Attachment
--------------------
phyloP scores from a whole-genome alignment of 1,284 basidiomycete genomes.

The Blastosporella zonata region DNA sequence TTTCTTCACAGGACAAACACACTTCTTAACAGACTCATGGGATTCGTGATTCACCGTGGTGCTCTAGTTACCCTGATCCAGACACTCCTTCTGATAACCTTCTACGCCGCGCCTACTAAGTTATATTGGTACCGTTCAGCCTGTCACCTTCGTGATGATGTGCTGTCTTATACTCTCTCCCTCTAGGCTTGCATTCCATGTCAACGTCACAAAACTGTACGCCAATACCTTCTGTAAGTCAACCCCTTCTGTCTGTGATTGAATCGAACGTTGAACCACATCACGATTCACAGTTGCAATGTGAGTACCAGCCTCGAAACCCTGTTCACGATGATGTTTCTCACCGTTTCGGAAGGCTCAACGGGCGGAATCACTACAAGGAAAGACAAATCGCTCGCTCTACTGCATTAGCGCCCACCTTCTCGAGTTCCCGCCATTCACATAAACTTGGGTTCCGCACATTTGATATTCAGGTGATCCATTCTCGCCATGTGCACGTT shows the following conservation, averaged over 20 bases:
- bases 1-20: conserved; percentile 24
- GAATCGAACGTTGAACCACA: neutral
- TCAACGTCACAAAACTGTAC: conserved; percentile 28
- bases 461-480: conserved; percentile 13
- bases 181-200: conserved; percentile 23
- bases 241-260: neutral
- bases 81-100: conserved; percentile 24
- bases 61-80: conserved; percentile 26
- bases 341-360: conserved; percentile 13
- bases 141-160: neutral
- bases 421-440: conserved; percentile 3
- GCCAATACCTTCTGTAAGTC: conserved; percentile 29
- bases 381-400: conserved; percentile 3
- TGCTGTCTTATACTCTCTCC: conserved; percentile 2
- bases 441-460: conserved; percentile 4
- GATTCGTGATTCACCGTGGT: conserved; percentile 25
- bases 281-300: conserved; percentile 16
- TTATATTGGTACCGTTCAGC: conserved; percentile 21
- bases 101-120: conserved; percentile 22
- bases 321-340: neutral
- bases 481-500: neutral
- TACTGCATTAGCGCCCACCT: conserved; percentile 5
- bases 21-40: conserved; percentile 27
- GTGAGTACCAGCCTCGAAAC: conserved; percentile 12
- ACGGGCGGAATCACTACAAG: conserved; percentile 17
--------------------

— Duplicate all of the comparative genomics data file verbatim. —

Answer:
phyloP scores from a whole-genome alignment of 1,284 basidiomycete genomes.

The Blastosporella zonata region DNA sequence TTTCTTCACAGGACAAACACACTTCTTAACAGACTCATGGGATTCGTGATTCACCGTGGTGCTCTAGTTACCCTGATCCAGACACTCCTTCTGATAACCTTCTACGCCGCGCCTACTAAGTTATATTGGTACCGTTCAGCCTGTCACCTTCGTGATGATGTGCTGTCTTATACTCTCTCCCTCTAGGCTTGCATTCCATGTCAACGTCACAAAACTGTACGCCAATACCTTCTGTAAGTCAACCCCTTCTGTCTGTGATTGAATCGAACGTTGAACCACATCACGATTCACAGTTGCAATGTGAGTACCAGCCTCGAAACCCTGTTCACGATGATGTTTCTCACCGTTTCGGAAGGCTCAACGGGCGGAATCACTACAAGGAAAGACAAATCGCTCGCTCTACTGCATTAGCGCCCACCTTCTCGAGTTCCCGCCATTCACATAAACTTGGGTTCCGCACATTTGATATTCAGGTGATCCATTCTCGCCATGTGCACGTT shows the following conservation, averaged over 20 bases:
- bases 1-20: conserved; percentile 24
- GAATCGAACGTTGAACCACA: neutral
- TCAACGTCACAAAACTGTAC: conserved; percentile 28
- bases 461-480: conserved; percentile 13
- bases 181-200: conserved; percentile 23
- bases 241-260: neutral
- bases 81-100: conserved; percentile 24
- bases 61-80: conserved; percentile 26
- bases 341-360: conserved; percentile 13
- bases 141-160: neutral
- bases 421-440: conserved; percentile 3
- GCCAATACCTTCTGTAAGTC: conserved; percentile 29
- bases 381-400: conserved; percentile 3
- TGCTGTCTTATACTCTCTCC: conserved; percentile 2
- bases 441-460: conserved; percentile 4
- GATTCGTGATTCACCGTGGT: conserved; percentile 25
- bases 281-300: conserved; percentile 16
- TTATATTGGTACCGTTCAGC: conserved; percentile 21
- bases 101-120: conserved; percentile 22
- bases 321-340: neutral
- bases 481-500: neutral
- TACTGCATTAGCGCCCACCT: conserved; percentile 5
- bases 21-40: conserved; percentile 27
- GTGAGTACCAGCCTCGAAAC: conserved; percentile 12
- ACGGGCGGAATCACTACAAG: conserved; percentile 17